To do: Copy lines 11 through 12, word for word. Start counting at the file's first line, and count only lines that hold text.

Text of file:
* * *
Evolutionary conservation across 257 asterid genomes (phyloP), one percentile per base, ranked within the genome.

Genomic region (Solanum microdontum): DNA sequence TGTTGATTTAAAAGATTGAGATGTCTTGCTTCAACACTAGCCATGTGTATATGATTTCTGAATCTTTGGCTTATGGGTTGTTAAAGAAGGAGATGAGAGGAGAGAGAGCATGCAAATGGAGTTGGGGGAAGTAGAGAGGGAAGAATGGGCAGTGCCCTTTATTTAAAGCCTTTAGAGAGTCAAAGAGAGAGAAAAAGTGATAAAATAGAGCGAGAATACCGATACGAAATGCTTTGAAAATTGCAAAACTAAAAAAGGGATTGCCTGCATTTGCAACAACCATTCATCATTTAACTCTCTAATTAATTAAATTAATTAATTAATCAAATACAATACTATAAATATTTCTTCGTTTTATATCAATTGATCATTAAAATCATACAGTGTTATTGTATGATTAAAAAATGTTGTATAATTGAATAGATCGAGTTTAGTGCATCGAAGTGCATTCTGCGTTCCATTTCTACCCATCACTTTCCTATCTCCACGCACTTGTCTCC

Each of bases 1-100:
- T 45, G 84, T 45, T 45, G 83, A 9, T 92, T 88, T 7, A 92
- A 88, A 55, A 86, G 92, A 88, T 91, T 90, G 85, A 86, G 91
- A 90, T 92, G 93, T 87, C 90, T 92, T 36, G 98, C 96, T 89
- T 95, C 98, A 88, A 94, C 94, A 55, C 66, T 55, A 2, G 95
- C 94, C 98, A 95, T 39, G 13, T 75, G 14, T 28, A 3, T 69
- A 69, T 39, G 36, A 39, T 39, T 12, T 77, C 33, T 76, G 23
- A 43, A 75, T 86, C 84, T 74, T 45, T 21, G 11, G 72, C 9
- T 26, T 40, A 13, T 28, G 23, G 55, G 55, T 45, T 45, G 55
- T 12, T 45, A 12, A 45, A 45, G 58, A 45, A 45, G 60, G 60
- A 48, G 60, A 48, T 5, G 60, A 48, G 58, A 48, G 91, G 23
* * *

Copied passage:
- T 26, T 40, A 13, T 28, G 23, G 55, G 55, T 45, T 45, G 55
- T 12, T 45, A 12, A 45, A 45, G 58, A 45, A 45, G 60, G 60